Lessons from an Oversight

I wrote this post – Plagiarism: Interesting Notes Revisited and Noted after an incident.

I had written content for websites since 2014.  I was back to writing after years of hibernation from personal blogging.  Blogging, specifically personal blogging, is very different from content writing.  I have to adapt to some adjustments and learn about how to write an article or a content for a website.

The first project was successful, and so is the next, with a few minor calibration.  I was already contemplating on leaving my day job.  I am preparing myself to plunge into the world of freelancing.  Then another writing opportunity came.  The client interviewed me and gave me a task afterward.

There were a few corrections to the first article.  The client told me to remember them.   I got embarrassed that I was not careful but accepted it as a learning process.  The client gave me another assignment.  There is another project that time and the deadlines were the same.  I was so stressed out because I have a day job and I can only finish them after office hours.

I tried to complete the two articles from two different clients in haste.  I have no idea about the new assignment from the new client so I paraphrased terminologies.  The client reprimanded me because I plagiarized parts for the article.  I was given a copy of the article from a plagiarism checker.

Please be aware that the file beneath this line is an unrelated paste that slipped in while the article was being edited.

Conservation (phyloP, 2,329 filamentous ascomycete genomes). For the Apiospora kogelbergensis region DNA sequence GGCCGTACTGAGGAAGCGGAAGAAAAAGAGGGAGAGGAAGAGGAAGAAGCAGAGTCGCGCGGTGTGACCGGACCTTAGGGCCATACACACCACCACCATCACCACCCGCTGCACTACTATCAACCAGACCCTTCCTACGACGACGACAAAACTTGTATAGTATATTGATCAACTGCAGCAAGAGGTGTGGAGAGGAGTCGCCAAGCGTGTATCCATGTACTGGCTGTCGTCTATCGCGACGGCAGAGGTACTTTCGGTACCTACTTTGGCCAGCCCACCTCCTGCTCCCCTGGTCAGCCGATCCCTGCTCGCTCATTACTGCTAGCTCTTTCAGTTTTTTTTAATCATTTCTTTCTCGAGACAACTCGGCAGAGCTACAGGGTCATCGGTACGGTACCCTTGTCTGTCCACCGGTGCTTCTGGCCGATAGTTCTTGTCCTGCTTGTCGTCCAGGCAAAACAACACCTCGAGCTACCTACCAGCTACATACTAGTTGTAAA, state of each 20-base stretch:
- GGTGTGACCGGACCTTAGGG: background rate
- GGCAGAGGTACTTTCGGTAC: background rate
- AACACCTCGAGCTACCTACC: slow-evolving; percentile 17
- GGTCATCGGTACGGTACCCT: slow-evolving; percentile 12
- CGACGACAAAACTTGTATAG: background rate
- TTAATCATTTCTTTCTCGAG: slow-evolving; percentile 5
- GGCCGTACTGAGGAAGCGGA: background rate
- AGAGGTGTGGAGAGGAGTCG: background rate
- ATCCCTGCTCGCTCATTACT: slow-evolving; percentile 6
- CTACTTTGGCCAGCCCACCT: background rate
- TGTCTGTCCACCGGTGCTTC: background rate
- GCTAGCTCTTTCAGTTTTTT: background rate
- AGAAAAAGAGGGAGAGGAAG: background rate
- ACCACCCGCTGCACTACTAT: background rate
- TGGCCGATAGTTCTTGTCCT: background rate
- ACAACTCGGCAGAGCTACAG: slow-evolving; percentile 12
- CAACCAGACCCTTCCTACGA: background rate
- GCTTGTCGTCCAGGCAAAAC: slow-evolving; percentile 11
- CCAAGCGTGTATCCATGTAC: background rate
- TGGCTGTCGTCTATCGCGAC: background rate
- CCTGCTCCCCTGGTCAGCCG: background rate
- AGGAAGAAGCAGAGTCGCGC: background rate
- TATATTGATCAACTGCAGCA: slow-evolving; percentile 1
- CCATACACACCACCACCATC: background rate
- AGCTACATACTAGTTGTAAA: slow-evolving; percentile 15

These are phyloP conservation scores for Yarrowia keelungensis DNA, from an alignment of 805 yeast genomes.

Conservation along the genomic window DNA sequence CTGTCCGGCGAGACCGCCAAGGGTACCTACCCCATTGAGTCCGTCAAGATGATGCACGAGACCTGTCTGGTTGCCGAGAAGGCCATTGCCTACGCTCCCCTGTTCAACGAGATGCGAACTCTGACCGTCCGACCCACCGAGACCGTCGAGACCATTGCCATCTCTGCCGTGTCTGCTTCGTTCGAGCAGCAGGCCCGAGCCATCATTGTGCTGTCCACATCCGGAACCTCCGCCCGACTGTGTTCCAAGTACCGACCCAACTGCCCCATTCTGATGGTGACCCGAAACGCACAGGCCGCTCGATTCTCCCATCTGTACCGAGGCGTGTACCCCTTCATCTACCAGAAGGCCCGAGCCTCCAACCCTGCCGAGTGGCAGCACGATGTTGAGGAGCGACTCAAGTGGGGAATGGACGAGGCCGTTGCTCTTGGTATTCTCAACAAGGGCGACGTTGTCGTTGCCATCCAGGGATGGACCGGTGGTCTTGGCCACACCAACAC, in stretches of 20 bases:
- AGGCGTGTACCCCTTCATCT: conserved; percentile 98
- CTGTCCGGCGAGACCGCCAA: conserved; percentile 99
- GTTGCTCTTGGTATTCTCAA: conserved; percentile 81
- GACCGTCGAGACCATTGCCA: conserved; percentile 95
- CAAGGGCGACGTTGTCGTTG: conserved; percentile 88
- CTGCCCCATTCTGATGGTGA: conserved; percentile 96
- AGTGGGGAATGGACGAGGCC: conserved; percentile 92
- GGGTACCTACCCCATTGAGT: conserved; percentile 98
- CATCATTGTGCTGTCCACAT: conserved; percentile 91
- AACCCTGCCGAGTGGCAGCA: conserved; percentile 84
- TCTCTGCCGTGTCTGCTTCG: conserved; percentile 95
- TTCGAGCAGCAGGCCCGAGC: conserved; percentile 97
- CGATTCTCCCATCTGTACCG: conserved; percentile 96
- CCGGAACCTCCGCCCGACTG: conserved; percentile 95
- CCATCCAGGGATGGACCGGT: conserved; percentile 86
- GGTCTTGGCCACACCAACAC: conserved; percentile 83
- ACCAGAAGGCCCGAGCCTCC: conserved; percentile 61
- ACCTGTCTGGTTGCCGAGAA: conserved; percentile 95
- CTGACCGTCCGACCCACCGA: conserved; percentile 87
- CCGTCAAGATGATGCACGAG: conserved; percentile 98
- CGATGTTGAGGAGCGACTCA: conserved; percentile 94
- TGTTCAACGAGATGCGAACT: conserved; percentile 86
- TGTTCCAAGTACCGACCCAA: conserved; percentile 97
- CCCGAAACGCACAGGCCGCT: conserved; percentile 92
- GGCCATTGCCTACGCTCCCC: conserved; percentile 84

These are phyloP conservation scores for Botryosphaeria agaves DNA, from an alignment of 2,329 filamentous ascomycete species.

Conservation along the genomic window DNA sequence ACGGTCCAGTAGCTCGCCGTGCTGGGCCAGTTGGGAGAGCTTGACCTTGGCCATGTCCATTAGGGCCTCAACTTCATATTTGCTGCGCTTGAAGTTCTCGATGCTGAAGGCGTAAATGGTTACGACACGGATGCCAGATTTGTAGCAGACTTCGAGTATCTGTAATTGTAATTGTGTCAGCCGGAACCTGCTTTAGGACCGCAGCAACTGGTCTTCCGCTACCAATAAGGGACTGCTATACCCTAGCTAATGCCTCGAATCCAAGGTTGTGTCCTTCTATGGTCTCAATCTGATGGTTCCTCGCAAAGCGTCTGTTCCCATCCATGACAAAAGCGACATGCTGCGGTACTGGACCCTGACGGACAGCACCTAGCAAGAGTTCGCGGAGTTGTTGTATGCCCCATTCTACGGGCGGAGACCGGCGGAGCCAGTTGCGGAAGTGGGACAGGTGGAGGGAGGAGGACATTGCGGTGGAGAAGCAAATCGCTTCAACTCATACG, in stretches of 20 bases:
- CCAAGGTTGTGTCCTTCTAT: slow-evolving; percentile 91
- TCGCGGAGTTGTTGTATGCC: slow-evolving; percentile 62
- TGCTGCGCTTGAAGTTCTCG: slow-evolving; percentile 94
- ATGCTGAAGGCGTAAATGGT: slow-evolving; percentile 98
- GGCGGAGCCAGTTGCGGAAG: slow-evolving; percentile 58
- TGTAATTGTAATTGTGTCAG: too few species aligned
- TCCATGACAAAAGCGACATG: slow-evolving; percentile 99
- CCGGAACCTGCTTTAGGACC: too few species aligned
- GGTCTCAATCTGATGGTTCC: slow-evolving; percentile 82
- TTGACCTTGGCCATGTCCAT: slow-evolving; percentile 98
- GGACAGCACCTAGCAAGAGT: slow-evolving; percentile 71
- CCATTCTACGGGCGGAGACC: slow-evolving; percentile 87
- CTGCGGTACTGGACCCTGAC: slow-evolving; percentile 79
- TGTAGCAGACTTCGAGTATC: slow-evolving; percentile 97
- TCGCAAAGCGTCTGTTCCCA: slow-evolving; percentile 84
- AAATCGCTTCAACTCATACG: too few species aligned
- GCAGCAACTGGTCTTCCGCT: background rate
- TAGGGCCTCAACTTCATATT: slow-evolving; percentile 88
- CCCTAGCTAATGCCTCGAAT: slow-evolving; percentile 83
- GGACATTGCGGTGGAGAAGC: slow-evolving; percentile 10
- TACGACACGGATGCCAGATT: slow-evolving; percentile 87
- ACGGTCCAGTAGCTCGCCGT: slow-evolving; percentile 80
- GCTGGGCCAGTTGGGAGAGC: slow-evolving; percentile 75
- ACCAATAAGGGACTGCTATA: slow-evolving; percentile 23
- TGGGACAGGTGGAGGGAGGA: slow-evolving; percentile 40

To cap, I was turned down. I got very devastated.  I hated myself for being ridiculously careless and irresponsible.  How come I ended up like this?  That was the million dollar question.

The incident taught me to assess myself.  From that time on, I strived to take caution to the point that even after I submitted an article (that underwent checkers), I will go over it again to see if there are errors.

Another thing I learned is not to become complacent.  Competition is tight and I have to do my part of polishing my skills and to do my part of the deal to deliver effective content.

I still have writing projects now.  I am grateful for the trust.  I wish though that I can already take the step to venture into a different career.


2 thoughts on “Lessons from an Oversight

  1. I admire you for taking on these jobs as its something I would like to do. But I don’t have the confidence to do them.


    1. Thank you. I believe that we all start with not believing in ourselves first but it is a defeatist attitude to not even try.

      Whatever you want to do, give it a try. Who knows where it could lead you? 🙂


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